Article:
Michael Phelps Pleads Guilty to DUI

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Michael Phelps

The Olympic swimmer, who was arrested on Sept. 30, was sentenced to a suspended year in prison and a year and a half of probation

Olympic gold medal swimmer Michael Phelps pleaded guilty to drunken driving on Friday, almost three months after he was arrested after leaving a Baltimore casino.

Phelps, 29, was arrested on Sept. 30. Documents show he was stopped for speeding and crossing the double yellow line while driving in the Fort McHenry Tunnel. Police say Phelps registered a .14 percent on a blood-alcohol test. The legal limit is .08 percent in Maryland.

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He was sentenced to a year in prison, but the prison sentence is suspended. He must be on probation for a year and a half.

The officer who interviewed Phelps noted in his report that he pulled Phelps over for going 84 mph in a 45 mph zone. The officer wrote that he smelled alcohol in the car and on Phelps' breath, and that the swimmer's speech was "mush-mouthed" and his eyes were red and bloodshot.

It was not Phelps' first brush with the law, or with drinking and driving. His first DUI arrest came in 2004 on the Eastern Shore of Maryland.

During this year's arrest, when the officer asked the 18-time gold medalist to stand on one leg as part of a sobriety test, Phelps replied, "That's not happening," according to a police report. Phelps also appeared "disoriented and argumentative" when placed under arrest and asked to take the sobriety test again, this time by the side of the road. Ultimately though, Phelps did not re-attempt the test and was taken to the station for processing.

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Afterward, an officer dropped Phelps off at his home in Baltimore, according to the Maryland Transportation Authority Police.

Phelps' original trial date was scheduled for Nov. 19. However, it was postponed for one month in Baltimore City District Court after Phelps announced that he was entering a six-week drug and alcohol treatment program. Phelps made the announcement on social media on Oct. 5.

"I'm going to take some time away to attend a program that will provide the help I need to better understand myself," Phelps posted on Twitter. "Swimming is a major part of my life, but right now I need to focus my attention on me as an individual, and do the necessary work to learn from this experience and make better decisions in the future."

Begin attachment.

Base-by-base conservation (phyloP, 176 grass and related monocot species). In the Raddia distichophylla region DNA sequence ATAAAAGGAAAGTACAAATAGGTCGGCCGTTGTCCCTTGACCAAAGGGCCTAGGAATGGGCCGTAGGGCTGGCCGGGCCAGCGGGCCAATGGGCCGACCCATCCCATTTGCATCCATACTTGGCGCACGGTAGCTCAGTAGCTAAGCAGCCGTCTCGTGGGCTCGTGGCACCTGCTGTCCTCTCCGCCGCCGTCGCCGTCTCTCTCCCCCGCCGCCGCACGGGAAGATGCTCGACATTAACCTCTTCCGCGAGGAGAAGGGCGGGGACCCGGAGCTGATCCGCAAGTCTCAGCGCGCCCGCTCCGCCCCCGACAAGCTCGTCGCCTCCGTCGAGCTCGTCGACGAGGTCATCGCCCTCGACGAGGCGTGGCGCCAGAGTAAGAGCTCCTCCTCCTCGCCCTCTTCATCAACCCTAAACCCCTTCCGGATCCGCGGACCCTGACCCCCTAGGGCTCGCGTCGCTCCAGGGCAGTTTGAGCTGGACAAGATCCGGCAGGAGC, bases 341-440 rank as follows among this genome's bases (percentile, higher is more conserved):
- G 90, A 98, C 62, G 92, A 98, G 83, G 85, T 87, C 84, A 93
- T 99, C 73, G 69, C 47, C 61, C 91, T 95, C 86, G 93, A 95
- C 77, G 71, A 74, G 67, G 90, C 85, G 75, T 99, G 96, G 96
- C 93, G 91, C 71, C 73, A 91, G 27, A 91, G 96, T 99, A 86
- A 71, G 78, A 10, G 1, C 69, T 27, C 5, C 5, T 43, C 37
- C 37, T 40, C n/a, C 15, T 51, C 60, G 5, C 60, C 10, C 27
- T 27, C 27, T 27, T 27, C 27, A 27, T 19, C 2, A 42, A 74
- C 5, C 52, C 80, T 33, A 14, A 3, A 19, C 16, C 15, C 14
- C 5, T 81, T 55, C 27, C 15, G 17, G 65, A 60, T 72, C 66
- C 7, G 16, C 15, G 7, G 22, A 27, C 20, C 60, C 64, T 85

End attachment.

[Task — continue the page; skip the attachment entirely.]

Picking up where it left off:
Before the latest arrest, Phelps came out of retirement with his sights set on competing at a fifth Olympics in Rio.

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In his 2004 case, when he was 19, Phelps was sentenced to 18 months' probation, fined $250 and required to deliver a presentation on alcohol awareness to students at three high schools. He was fresh from the Athens Olympics, where he won six gold medals. Phelps pleaded guilty to the charges, but as a young first-time offender he avoided conviction.

"I recognize the seriousness of this mistake," he said at the time. "I've learned from this mistake and will continue learning from this mistake for the rest of my life."

Another embarrassment for Phelps came in 2009, when a British tabloid newspaper published a photo of him using a marijuana pipe at a party in South Carolina. Afterward, Phelps was suspended from USA swimming for three months and one of his major sponsors, Kellogg Co., dropped him. His most recent arrest has not yet had any impact on his sponsorships, which include Subway, Under Armour, Omega and Master Spas.

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